Staff performance evaluation is our topic this week, finishing our exploration of evaluation activities for nonprofits. We recommend approaching the staff performance review—from the employee and the evaluator point of view—with the same attitude as other nonprofit evaluations—an opportunity for growth.
Employees should use the review to grow professionally, to share training or resource needs and explore future possibilities. Organizations can gain knowledge about employee desires for learning opportunities that can increase staff capacity and better equip your nonprofit to achieve its mission.
Performance evaluations can be a time of anxiety for employees. We’ve all heard about, or experienced, a bad evaluation. They can be a morale killer, staff can feel ambushed or that the process was simply a waste of time. Frequently, the demands of nonprofit work for all staff result in performance evaluations that happen because “it’s that time of year” or “we need that form in your file” and are not done in a thoughtful way, nor are they connected to the work of the organization.
Nonprofits that develop a thoughtful approach to performance reviews can see the results in empowered staff and a more effective organization.
A good review process can help your organization manage talent and grow leaders. It can ensure staff is aligned with organizational goals. Organizations can experience increased productivity. Ultimately, a well-planned and executed review process will increase your staff’s job satisfaction, overall morale and retention.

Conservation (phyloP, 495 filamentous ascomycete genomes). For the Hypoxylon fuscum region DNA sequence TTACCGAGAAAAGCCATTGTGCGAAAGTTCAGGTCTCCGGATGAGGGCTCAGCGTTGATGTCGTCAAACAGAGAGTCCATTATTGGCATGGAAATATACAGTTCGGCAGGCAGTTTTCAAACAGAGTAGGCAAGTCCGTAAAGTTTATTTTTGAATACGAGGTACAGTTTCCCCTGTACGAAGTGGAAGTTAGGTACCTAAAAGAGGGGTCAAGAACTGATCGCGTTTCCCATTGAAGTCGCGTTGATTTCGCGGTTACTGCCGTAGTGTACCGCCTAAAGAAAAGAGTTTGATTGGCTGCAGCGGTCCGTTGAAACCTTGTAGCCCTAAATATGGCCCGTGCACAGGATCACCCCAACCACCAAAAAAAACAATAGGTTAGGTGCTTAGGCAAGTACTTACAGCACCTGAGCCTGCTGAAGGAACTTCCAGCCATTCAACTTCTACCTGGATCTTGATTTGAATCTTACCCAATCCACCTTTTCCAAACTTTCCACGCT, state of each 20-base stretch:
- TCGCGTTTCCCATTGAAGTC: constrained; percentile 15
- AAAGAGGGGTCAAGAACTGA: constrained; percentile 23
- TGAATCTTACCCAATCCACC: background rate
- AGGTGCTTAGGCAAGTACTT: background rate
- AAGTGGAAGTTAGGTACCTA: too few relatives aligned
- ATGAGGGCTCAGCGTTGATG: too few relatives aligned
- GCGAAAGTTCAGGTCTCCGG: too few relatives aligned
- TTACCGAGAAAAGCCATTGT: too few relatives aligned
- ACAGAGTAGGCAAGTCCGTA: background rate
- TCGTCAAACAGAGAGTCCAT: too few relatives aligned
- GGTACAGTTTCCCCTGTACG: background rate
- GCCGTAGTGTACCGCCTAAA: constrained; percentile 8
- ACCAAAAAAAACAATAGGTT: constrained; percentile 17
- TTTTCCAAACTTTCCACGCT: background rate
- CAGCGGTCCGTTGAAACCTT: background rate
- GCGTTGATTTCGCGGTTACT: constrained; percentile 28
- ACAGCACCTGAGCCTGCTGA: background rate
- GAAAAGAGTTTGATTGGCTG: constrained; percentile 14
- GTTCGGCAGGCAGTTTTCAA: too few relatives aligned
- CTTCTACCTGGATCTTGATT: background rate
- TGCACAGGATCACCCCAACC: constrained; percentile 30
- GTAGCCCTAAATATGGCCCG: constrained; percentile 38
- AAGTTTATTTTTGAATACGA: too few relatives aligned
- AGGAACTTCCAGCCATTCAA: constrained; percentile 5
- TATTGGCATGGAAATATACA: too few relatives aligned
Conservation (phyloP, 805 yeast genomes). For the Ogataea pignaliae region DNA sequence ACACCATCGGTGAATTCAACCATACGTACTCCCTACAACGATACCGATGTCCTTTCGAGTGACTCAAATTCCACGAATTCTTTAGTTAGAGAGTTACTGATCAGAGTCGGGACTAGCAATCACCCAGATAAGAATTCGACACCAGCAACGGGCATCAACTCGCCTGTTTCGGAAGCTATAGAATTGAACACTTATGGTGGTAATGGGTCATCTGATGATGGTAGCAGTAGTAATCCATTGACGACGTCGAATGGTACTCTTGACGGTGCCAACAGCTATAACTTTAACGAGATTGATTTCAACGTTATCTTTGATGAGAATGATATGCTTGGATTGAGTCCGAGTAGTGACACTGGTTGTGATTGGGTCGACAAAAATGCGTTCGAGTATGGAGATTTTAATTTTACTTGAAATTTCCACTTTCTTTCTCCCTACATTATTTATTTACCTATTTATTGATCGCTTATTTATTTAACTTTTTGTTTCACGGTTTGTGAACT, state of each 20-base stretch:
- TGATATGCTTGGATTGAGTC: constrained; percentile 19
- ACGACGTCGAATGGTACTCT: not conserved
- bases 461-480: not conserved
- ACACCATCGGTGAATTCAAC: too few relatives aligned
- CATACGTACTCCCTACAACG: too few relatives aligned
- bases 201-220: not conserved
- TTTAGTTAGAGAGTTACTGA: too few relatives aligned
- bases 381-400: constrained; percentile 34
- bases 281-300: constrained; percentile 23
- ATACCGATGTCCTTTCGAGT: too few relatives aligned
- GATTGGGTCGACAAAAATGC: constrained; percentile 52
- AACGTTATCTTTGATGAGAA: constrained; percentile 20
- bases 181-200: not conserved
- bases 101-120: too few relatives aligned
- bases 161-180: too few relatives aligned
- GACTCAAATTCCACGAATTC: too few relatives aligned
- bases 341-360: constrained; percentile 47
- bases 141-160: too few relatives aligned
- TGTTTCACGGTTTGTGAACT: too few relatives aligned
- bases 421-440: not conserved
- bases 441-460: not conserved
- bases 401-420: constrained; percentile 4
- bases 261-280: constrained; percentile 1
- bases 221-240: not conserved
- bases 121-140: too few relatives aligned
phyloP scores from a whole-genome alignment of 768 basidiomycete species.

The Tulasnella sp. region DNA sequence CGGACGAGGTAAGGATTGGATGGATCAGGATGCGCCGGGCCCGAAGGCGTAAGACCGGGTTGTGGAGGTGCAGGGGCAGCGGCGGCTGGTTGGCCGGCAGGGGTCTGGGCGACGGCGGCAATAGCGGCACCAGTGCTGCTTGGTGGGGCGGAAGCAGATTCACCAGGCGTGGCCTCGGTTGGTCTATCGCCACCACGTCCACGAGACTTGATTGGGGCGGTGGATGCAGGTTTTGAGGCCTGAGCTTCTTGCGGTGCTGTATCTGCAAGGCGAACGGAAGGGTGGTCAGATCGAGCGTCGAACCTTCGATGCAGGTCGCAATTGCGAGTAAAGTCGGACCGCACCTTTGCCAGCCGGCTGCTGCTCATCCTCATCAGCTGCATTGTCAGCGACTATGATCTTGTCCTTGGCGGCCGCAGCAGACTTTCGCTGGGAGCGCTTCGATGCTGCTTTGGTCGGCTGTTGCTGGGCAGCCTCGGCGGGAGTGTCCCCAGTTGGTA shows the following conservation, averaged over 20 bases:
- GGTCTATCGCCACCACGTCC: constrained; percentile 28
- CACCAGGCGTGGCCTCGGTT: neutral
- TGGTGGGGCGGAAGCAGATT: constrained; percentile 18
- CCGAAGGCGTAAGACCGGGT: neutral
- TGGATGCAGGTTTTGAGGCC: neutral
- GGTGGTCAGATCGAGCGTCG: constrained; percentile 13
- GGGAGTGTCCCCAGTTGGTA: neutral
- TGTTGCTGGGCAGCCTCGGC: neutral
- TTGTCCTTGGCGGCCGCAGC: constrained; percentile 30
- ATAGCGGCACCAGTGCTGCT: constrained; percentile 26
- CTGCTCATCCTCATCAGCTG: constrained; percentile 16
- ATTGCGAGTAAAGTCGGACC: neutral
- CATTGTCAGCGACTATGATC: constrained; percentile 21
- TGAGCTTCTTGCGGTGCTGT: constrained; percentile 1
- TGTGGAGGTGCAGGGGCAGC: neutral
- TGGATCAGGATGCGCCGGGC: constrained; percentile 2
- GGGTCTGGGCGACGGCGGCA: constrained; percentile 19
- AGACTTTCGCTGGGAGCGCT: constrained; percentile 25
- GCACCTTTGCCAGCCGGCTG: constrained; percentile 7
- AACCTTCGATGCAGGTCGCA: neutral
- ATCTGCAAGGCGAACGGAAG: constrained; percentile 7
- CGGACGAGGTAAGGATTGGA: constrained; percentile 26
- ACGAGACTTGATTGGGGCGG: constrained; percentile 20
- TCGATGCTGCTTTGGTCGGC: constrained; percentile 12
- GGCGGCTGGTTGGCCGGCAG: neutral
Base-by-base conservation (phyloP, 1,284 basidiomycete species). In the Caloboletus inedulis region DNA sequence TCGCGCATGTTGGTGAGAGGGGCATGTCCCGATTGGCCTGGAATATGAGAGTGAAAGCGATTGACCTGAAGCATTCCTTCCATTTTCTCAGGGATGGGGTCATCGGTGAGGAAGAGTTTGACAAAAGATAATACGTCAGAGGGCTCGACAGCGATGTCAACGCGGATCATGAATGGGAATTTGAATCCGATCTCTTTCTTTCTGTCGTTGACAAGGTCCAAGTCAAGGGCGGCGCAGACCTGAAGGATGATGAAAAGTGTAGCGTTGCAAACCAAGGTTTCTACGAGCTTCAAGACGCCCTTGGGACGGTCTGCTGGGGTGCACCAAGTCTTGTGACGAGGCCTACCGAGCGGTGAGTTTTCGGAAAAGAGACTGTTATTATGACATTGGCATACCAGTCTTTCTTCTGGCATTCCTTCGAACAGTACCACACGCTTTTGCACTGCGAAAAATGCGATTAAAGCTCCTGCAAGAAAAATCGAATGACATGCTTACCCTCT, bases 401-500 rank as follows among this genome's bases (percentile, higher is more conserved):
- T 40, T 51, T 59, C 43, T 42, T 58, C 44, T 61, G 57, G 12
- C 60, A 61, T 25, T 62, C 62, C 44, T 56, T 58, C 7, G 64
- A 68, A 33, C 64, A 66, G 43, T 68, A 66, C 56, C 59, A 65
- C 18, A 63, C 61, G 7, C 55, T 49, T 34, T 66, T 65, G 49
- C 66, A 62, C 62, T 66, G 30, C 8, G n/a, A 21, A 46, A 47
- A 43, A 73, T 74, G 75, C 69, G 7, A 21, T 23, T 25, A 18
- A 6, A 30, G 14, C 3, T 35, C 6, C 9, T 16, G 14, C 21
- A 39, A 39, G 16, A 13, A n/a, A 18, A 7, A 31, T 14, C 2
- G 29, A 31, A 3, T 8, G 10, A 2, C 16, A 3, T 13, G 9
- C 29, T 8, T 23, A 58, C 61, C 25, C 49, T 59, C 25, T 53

Mission Box offers a check list for an employee performance review process.
Establish criteria—what will you use to review performance? This should come from job descriptions and from the skill needs of your nonprofit.
Sources of feedback—where will you get information about performance? Supervisors, colleagues, external contacts?
Rating system—develop a numerical system (e.g., 0 to 5, or works well, needs improvement).
Scheduling—when will you do reviews, annually, twice a year, quarterly? Think about time needed and whether compensation is tied to reviews.
Goals—engage your staff in setting goals, reviewing how the individual’s goals connect to the overarching goals of your organization.
Employee input—include opportunities for self-directed reviews from your staff.
Read more about nonprofit employee review best practices here:
Taproot Foundation Best Practices, Employee Evaluation